Shapiro argued that previous aid reductions to the Palestinians have not achieved a change in PA policies and suggested the threat of aid cutoff might give the U.S. more leverage over an actual cutoff as the Palestinians are more concerned with their international reputation. Shapiro recommended the committee to consider the following measures;

  1. Provide Flexibility with a national security interest waiver.
  2. Be More Targeted in ESF cutoffs by only cutting off assistance that goes to Israeli companies providing power and fuel in the West Bank and continuing assistance that directly benefits the Palestinian people.
  3. Setting Funds Aside in an interest bearing account until the Secretary of State can certify that PA has ended the program.
  4. Consider Alternative Forms of Assistance such as using any cutoff in ESF reduction to increase funding for Conflict Management and Mitigation (CMM) grants or using ESF funds to boost the Palestinian high-tech sector.
  5. Use Diplomatic Leverage such as having UN Ambassador Nikki Haley brief the Security Council, raise the issue at the ministerial level in bilateral discussions with European and Arab governments, and through the Quartet.

Senator Marco Rubio (R-FL) asked if the provision in the 2016 Consolidated Appropriations Act that calls to reduce US funds by the Amount the PA and PLO pays prisoners is being enforced, which Shapiro responded it is being enforced. Senator Rubio questioned if accepting a change in the Palestinian program to an actual welfare system, would still be an incentive to terrorism. Abrams remarked a welfare system would be acceptable but if there is anything extra for involvement in terrorism it is incentives.

Senator Bob Menendez (D-NJ) stated “it is outrageous and unconscionable for a government in the 21st century to write into law incentives to hurt innocent people” and the Palestinian program must end. He referred to failed U.S. efforts to stop the program and asked the witnesses what they view as necessary to move the Palestinians away from the program. Shapiro suggested a multilateral “name and shame” approach which Abrams agreed to and suggested a deeper cut of funds.

Senator Todd Young (R-IN) questioned the prospects of success to persuade the the Palestinians to end their prisoner payment program through the UN. Shapiro suggested the most impactful step, although very difficult, would be to have the Security Council speak out on the issue. Abrams suggested to do more privately such as focusing on aid donors countries to speak to the Palestinians. Senator Young spoke on the importance of increasing congressional review and referred to legislation he introduced, National Diplomacy and Development Strategy Act of 2017 (S.1228), which would require the Secretary of State to submit a classified version of the U.S. strategy regarding ways and means.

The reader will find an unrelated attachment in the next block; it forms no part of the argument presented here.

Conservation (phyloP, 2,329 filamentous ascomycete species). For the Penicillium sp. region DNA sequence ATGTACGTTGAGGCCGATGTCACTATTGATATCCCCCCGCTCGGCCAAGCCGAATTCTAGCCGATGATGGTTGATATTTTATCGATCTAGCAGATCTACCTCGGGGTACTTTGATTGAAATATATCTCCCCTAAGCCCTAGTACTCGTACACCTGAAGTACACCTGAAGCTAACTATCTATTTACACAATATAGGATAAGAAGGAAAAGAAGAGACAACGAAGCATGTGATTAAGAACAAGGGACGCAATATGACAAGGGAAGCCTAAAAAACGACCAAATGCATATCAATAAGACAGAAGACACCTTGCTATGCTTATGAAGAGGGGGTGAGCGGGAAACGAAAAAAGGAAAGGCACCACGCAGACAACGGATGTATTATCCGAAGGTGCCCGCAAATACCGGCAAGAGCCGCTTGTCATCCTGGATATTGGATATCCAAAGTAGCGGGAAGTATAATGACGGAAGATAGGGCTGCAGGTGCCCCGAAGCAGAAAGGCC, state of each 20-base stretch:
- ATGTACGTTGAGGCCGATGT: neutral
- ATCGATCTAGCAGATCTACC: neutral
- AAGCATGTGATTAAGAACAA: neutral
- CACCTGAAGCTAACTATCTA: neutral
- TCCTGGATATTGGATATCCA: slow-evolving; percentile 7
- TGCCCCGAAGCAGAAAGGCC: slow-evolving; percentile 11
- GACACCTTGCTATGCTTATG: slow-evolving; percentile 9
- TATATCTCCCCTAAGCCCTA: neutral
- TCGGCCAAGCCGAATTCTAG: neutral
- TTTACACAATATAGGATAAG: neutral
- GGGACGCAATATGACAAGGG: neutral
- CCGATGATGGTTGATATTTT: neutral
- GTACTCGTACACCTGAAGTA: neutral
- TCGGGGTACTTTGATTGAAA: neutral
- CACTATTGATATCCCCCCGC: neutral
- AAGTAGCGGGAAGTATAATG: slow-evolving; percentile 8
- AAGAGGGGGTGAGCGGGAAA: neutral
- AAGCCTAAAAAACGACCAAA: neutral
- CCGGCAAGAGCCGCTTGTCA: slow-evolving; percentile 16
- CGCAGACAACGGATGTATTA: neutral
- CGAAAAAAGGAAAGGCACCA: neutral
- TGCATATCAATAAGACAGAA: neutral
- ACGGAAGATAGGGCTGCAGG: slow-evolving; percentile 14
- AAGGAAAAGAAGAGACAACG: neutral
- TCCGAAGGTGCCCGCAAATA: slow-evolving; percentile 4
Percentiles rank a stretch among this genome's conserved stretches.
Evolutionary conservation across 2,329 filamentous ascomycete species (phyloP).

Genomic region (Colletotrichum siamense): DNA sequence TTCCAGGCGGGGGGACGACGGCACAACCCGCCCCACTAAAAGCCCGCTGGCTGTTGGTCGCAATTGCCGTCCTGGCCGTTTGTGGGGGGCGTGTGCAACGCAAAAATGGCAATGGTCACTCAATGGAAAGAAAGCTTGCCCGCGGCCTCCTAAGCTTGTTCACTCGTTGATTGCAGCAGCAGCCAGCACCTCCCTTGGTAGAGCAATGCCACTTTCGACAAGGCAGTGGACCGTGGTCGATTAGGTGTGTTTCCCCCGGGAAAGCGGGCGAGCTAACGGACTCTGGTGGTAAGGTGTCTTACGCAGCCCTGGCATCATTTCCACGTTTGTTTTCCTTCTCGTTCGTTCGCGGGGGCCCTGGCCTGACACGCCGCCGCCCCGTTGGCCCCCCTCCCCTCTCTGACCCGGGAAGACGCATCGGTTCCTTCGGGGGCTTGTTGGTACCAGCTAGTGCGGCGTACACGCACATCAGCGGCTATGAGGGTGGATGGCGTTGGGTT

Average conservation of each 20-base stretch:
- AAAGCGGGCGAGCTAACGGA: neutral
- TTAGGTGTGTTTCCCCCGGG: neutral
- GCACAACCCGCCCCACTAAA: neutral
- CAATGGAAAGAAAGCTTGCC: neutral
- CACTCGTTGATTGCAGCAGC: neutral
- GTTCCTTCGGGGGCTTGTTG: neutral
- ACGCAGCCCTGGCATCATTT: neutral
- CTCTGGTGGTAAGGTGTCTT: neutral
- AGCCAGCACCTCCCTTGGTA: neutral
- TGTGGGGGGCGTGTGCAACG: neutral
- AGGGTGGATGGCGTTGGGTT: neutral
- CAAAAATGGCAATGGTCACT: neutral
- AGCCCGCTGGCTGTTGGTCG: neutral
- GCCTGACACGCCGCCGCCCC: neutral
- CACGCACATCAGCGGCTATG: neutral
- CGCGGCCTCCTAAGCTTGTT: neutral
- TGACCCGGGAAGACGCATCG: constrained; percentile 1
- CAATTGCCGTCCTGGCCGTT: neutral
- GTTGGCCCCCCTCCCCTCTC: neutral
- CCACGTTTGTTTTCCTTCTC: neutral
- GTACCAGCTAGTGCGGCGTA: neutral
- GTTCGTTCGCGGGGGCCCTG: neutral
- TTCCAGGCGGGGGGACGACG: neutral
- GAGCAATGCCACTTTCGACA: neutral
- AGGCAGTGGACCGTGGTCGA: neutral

Senator Jeanne Shaheen (D-NH) spoke on the need to galvanize the international community, specifically the Arab world, to pressure the Palestinian leadership. She requested the June letter signed by Israeli generals in opposition to the Act be included in the record and asked how to better work with Israel to address the issue.

Senator James Risch (R-ID) expressed disgust that US taxpayer dollars were funding Palestinian incitement, through prisoner payments and in their textbooks. He stated that in addition to cutting aid the U.S. must seek a cultural change from the Palestinians.

Senator Edward J. Markey (D-MA) expressed appreciation for Shapiro’s suggestion of transferring reductions in aid to other programs such as CMM grants or people to people programs. Abrams cautioned against such an approach, arguing that due to fungibility, putting money in box A to box B would neither be a penalty nor a change in policy for the Palestinians.

Senator Rand Paul (R-KY) described his continued efforts to stop US funds from going to questionable hands overseas and referred to legislation he introduced in 2014 which would have cut off aid to the PA unless the renounced all ties to terrorism. “Cut it all. Cut every last penny of it,” Paul advocated and warned that anything but a complete cut off would result in continued Palestinian behavior with no changes. “If you want to restart it, restart it when they change their behavior.” Senator Paul urged both the US Senate and the Israeli Knesset to pass meaningful legislation to end the Palestinian program.

Senator Christopher Coons (D-DE) raised concern that the bill prevents humanitarian aid to the Palestinians even in time of conflict and mentioned difficulty in continuing Israeli-PA security cooperation if the bill should pass. Abrams rejected the claim the bill would affect Israeli-Palestinian security cooperation as the bill only calls for economic assistance cuts and the security cooperation pays a lot of salaries, which Abbas won’t stop paying.

Senator Tim Kaine (D-VA) expressed a desire to stop the Palestinian practice but not in a way that harms humanitarian assistance or sets back the Trump administration peace efforts. Senator Kaine suggested to set funds aside in escrow, which would best provide the US with leverage and end PA bad behavior without harming other goals the administration wants.

Senator Chris Murphy (D-CT) questioned cutting Palestinian aid as punishment to a policy the US objects to and questioned if US cuts would even make an impact on PA behavior as Israel provides the bulk of the funding. Senator Cardin responded to Senator Murphy that US cut of funds would have an impact as the US is the world leader in such issues.

Senator Cardin (D-MD) said he “hopes we can find a way to pass the Taylor Force Act” in a way that will “make the legislation more effective to reach our objective” by putting maximum pressure on the PA to achieve our goal.

Senator Corker (R-TN) expressed appreciation that the colleagues were coming up with lots of good ideas towards reaching a compromise and said the committee will be moving quickly with the legislation.

About the Author
Samantha Greenberg is a research associate at the Endowment for Middle East Truth (EMET)